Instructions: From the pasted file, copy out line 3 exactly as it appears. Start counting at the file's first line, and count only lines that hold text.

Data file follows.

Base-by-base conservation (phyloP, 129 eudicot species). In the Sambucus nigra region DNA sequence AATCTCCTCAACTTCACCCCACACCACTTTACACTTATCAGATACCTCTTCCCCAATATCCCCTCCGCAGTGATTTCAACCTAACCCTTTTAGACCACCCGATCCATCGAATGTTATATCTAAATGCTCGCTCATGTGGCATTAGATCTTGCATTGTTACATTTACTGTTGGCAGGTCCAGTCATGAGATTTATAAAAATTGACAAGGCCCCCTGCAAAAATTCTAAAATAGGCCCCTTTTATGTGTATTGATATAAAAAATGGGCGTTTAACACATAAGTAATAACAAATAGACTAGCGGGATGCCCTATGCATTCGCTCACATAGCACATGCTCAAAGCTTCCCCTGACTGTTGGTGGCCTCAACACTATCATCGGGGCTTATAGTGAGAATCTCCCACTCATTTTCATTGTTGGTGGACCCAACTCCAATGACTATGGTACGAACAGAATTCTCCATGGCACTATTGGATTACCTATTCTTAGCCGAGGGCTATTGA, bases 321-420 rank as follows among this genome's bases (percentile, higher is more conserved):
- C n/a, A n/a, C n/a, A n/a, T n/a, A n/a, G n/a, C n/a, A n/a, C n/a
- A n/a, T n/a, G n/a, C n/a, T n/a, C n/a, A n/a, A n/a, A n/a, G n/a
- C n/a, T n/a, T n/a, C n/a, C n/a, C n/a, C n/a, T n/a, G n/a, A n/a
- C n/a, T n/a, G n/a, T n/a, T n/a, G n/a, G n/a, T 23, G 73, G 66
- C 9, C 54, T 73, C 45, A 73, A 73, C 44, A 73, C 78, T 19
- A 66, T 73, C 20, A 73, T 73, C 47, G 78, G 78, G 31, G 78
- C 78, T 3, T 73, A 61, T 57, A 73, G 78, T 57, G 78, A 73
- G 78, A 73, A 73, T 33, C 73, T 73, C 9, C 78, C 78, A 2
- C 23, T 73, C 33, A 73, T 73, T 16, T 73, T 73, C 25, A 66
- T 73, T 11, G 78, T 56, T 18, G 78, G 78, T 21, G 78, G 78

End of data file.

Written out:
- A n/a, T n/a, G n/a, C n/a, T n/a, C n/a, A n/a, A n/a, A n/a, G n/a